The following post first appeared on The World Is Raw and was written by @TheWordIsRaw as well! All the photography you see in this post belongs to him. I want to thank him for letting us share his post and his photos!
How To Photograph Celebrities At Comic Con
By: Rob aka The World Is Raw
You don’t have to stand in lines at San Diego Comic-Con to see celebrities and you don’t need to use a flash when you take their picture either. What you do need are comfortable shoes and patience. I very much prefer a spontaneous style of human photography over posed and static, smiling portraits. Leonardo Da Vinci did such a great job with the Mona Lisa that photographers have forced every woman in the world since then to stop what they are doing, look at the camera and smile in a way that says something without talking. I prefer the moments that happen before and after the party starts, like cast of the Fox TV show “Fringe” working out seating assignments just before a signing.
I don’t collect SWAG or autographs and I prefer to watch movies at home on DVD so movie screenings aren’t my thing either. I collect photographs at Comic-Con, mostly for use on my blog here. What that means is that I spend my time on the move, constantly. It’s exhausting, and on Saturday this year my body forced me to rest for about an hour, which was torture for my mind because it hates not to be in charge.
I don’t live under a rock but I don’t command a starship either so I really have to pay attention to the crowd and Twitter to find out where things are happening and who people are. Many of the photos I take, successfully or not, were taken not because I knew the subject but because of the stir around them grabbing my attention. Comic-Con is a crowded and noisy place so it’s not exactly easy to notice every single thing happening right in front of you, which is why the photo of Matt Smith of “Dr. Who” is mostly of the back of his head. I don’t watch Dr. Who so I didn’t know who he was. He had a clamor of people and a film crew following him around, but I lost a few precious seconds trying to figure out who he was or if he was famous, so I missed what would have been a great shot. Shoot first and ask questions later, especially at Comic-Con.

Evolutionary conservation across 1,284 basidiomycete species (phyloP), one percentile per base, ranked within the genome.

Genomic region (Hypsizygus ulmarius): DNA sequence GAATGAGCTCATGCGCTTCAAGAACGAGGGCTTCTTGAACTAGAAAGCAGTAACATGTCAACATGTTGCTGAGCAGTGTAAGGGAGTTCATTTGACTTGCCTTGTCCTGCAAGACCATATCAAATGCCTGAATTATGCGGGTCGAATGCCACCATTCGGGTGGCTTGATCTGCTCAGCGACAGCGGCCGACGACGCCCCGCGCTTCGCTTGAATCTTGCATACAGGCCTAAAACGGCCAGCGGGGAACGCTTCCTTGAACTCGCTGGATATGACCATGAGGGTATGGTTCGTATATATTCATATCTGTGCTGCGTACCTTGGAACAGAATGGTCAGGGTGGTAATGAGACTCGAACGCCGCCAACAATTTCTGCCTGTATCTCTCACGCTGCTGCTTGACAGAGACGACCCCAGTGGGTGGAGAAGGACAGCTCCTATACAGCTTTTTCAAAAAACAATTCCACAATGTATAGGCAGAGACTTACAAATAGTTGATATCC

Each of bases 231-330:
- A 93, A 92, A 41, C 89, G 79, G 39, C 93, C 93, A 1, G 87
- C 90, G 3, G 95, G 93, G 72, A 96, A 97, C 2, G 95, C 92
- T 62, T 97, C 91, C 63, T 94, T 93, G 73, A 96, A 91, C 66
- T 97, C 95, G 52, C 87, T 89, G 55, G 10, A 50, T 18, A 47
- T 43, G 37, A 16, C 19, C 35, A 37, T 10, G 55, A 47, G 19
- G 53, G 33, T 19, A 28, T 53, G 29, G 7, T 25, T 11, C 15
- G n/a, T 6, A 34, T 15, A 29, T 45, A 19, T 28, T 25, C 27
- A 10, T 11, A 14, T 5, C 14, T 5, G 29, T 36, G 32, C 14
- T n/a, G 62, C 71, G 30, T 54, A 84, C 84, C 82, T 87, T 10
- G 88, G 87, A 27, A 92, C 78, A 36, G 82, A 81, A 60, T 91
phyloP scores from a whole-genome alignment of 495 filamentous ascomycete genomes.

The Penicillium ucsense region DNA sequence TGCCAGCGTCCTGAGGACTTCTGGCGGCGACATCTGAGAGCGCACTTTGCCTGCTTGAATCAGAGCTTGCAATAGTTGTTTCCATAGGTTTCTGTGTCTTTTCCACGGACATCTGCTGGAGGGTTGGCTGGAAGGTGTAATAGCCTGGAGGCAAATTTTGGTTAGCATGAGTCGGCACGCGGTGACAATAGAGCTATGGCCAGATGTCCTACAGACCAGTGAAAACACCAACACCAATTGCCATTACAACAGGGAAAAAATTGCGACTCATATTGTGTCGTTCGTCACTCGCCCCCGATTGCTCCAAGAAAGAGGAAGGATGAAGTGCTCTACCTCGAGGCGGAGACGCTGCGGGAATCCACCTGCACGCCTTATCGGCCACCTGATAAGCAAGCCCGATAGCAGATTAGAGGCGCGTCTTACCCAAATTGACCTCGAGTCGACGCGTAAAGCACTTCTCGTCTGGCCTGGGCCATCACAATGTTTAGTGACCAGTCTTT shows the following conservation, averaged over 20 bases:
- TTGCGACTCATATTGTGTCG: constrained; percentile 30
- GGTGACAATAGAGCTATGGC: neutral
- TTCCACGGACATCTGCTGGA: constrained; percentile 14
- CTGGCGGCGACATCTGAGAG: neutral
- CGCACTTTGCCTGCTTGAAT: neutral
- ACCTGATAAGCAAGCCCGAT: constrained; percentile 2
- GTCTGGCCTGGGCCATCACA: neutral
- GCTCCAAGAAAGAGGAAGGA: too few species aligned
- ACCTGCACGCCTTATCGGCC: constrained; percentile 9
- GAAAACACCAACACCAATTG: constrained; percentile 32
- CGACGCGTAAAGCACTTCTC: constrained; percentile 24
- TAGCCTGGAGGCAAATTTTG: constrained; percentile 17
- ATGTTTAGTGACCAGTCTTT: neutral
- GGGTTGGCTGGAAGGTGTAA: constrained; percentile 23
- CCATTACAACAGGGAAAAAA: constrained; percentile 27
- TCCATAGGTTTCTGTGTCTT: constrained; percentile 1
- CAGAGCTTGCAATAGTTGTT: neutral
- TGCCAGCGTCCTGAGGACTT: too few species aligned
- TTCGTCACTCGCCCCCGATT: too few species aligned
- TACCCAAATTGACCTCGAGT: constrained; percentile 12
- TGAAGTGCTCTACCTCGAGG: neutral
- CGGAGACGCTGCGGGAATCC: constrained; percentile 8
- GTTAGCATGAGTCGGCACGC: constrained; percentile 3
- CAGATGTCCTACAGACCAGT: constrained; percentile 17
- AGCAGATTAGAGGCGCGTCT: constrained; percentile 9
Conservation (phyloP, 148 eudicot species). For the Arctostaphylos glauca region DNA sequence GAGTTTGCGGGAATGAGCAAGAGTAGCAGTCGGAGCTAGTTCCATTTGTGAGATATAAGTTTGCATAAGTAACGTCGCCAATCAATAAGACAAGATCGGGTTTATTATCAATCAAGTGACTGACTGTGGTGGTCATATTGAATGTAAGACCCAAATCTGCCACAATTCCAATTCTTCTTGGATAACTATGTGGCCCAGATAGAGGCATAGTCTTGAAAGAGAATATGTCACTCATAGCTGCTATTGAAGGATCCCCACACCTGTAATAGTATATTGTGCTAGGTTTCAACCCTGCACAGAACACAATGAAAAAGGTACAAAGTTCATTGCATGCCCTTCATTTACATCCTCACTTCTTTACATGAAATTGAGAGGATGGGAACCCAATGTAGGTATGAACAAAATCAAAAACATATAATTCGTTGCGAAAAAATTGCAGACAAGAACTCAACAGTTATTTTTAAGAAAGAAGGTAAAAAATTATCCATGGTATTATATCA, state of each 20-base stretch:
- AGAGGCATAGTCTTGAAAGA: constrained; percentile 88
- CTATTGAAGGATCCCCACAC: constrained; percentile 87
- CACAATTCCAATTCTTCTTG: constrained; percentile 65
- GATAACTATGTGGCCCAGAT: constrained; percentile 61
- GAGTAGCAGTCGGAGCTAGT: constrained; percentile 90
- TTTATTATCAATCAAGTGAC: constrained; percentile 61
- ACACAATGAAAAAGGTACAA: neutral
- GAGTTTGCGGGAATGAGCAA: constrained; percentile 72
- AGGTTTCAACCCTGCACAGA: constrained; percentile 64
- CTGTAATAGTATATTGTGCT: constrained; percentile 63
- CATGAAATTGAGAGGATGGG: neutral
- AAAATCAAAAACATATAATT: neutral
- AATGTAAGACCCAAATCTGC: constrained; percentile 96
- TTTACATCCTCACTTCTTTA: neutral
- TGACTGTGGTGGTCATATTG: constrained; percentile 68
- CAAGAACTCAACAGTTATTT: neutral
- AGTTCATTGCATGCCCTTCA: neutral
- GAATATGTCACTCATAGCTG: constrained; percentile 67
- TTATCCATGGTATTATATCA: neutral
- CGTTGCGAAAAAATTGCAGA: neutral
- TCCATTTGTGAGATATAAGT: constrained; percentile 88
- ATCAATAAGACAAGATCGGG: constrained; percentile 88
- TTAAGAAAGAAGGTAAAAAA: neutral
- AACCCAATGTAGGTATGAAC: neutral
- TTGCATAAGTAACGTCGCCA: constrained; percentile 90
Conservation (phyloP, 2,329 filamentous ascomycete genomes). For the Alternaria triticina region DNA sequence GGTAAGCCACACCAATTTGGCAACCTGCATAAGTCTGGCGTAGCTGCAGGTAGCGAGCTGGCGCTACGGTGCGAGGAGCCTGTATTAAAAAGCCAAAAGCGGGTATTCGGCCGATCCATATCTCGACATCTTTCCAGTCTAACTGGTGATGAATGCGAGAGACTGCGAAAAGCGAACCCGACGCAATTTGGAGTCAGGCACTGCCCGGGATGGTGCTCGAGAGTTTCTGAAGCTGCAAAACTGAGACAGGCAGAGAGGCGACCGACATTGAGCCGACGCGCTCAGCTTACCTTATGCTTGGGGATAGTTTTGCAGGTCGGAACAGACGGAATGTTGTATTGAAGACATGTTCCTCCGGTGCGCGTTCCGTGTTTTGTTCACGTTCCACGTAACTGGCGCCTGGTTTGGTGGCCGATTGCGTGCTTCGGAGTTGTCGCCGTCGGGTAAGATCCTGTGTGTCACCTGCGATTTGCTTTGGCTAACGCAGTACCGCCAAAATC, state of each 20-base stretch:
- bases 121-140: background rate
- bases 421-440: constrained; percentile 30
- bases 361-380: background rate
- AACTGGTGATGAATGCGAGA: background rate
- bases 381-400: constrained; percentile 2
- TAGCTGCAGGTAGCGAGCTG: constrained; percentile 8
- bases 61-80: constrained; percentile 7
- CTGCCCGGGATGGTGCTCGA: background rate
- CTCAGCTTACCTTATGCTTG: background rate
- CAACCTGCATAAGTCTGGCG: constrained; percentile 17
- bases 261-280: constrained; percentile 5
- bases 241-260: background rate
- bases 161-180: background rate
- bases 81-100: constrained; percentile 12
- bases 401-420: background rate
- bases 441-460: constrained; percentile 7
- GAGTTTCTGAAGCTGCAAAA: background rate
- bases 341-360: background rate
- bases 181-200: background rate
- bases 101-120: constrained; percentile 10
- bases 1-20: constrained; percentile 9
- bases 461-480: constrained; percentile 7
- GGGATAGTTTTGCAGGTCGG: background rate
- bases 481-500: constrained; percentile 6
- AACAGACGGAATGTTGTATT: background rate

The celebs do have the ability to put themselves in a bubble, which is a big help for me. Take Kit Harington and R.R. Martin for example, pictured above during a signing for “Game Of Thrones.” There were hundreds of people clamoring in front of them but they managed to ignore all of them, and that’s when I took the shot.
I have some ideas that should bring a whole new level of excitement to my photos and posts during Comic-Con next year. Since I roam around the entire time, I think I’d like to be a roving line reporter, bringing updates for all the lines with video, photos and tweets. Since I never have an agenda during Comic-Con, I think it would be an amazing story to embed myself with people that live their lives by the panel and screening schedules. I think the world is finally ready to see the seedy underworld Comic-Con, don’t you? I think back door deals, black market SWAG vouchers and organized line cutters are just the tip of the iceberg, just wait and see. Cheers!